When Danforth tells Mary Warren “You will confess yourself or you will hang!”(117), it proves that Danforth is hypocritical because originally he said that if someone was brought to court and was not a servant of the Devil would be acquitted and now either way she is accused of being a servant of the Devil. At the closing moments of the play Danforth exclaims, “Hang them high over the town! Who weeps for these, weeps for corruption!”(144). On the contrary, who weeps for these, weeps for truth and honor. The moral absolutism displayed in Danforth causes him such blindness that he does not realize that he contributed to the corruption in Salem.
Parris also possesses moral absolutism, which is displayed in an argument about his salary when he says, ” I have often wondered if the Devil be in here somewhere; I cannot understand you people otherwise”(30). This implies that if something is not exactly the way he believes it should be he accuses his opposition of witchcraft because he believes that his morals and ethics are completely correct, thus, anyone opposed to them must be a servant of the Devil. In another case where Parris exhibits this trait is when Proctor tells Parris that he does not want him to continue to say “Hell” in every sentence he utters and his response to Proctor is that ” It is not for you to say what is good for you to hear!”(30), as if he decides what is good for him to hear. When Danforth is interrogating Proctor on his religious status and Proctor says that he is in all respects a Gospel Christian, Parris reminds Danforth that Proctor “will not come to church but once a month!”(90).
Here, Parris cloaks his hatred toward Proctor with his inability to attend church for which his only reason for not doing so is because he does “not have love for Mr. Parris”(90). While trying to defend the women accused of witchcraft Proctor tells Danforth “does it not strike upon you that so many of these women have lived so long with such upright reputation, and–” Parris interrupts him in order to grasp the perfect opportunity to embarrass him and asks, “Do you read the Gospel, Mr. Proctor?” Proctor replies, “I read the Gospel.
” Then Parris points out, ” I think not, or you should surely know that Cain were an upright man, and yet he did kill Abel”(91). Again, Parris uses his religion to embarrass Proctor and brings proof from the Bible against the women accused of witchcraft. According to Plato, one’s senses are bound to the “material world” ; Thus, anything learned or perceived by his or her senses is ultimately illusory and subordinate to the spiritual world of “forms and ideas” above. The only way one is able to perceive the eternal truths of the supernal world of “forms and ideas” is to go beyond his or her senses and use his or her mind and intellect to discover the eternal ideas from above.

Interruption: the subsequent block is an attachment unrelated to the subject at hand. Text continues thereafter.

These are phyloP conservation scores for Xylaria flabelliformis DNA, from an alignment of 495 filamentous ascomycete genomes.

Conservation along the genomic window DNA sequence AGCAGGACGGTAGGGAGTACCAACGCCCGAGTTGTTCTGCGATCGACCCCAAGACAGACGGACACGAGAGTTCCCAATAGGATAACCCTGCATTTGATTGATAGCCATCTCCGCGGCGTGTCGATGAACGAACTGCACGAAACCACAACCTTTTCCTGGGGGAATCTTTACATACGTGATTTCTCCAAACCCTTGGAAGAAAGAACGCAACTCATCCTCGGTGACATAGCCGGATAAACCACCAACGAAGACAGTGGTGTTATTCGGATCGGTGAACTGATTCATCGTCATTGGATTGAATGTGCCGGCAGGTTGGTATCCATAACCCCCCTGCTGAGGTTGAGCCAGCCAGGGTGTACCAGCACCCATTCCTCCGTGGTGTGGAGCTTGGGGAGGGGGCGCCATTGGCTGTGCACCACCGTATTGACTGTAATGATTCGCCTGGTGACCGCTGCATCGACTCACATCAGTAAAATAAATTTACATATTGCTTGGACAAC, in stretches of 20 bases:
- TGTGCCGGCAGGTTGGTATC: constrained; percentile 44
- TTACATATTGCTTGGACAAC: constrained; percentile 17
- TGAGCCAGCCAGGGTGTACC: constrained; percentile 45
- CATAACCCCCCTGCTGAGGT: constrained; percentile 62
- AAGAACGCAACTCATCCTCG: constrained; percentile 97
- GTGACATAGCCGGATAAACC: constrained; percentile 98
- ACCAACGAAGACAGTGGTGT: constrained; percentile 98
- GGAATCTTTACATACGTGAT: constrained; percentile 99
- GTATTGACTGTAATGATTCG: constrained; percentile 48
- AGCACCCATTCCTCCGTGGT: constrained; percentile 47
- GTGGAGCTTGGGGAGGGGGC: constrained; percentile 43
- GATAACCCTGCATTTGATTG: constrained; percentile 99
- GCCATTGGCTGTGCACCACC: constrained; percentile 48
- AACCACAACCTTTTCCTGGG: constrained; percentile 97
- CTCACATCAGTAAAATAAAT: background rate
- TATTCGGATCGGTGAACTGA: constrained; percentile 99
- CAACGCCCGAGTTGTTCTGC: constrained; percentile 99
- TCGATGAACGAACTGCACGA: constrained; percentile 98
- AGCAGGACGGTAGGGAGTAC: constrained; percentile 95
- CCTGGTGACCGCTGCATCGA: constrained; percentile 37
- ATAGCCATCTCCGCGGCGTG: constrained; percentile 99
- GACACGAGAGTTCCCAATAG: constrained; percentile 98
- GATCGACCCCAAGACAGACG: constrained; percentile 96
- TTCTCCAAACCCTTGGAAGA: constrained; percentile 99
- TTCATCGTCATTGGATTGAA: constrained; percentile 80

Therefore, by using one’s intellect one can determine what is eternally true, good, and just. According to Plato, this will naturally lead to attaining virtue throught virtuous actions and behavior. According to Aristotle, as it is stated in The Poetics, all tragic heroes must possess this trait. The Crucible’s tragic hero, John Proctor, displays this trait as often seen in modern tragic hero’s through the capability to penetrate the social pretenses, hypocrisies, and weaknesses in his society. After Danforth agrees not to hang Elizabeth until she has given birth, Proctor, even though he has received all he wants, as a result of his true goodness and virtue continues to defend the other women that were accused, because as he said about the other husbands in the courtroom, “These are my friends.
Their wives are also accused”(92). Another proof of John Proctor’s goodness is when Elizabeth says that ” I never knew such goodness in the world!”(137). When Proctor is demanded to tell names of other people that were with the Devil he responds, “I speak my own sins; I cannot judge another. I have no tongue for it.
“(141) This is a perfect display Proctor’s true goodness because now, he has the opportunity to take revenge on anyone he wishes, but does not because he can see through the hypocrisies and evils of the world and has the ability to perceive the eternal truths. According to Arthur Miller, as stated in “Tragedy and the Common Man”, “. . . the tragic feeling is evoked in us when we are in the presence of a character who is ready to lay down his life, if need be, to secure one thing-his sense of personal dignity.
Tragedy is the consequence of man’s total compulsion to evaluate himself justly. . . The flaw, or crack in the character, is really nothing, and need be nothing-but his inherent unwillingness to remain passive in the face of what he conceives to be a challenge of his dignity, his image of his rightful status. ” When Proctor pleads to Danforth he says, ” A man may thing God sleeps, but God sees everything, I know it now. I beg you, sir, I beg you-see her what she is.
. . She thinks to dance with me on my wife’s grave! And well she might, for I thought of her softly. God help me, I lusted, and there is a promise in such sweat. But it is a whore’s vengeance”(110).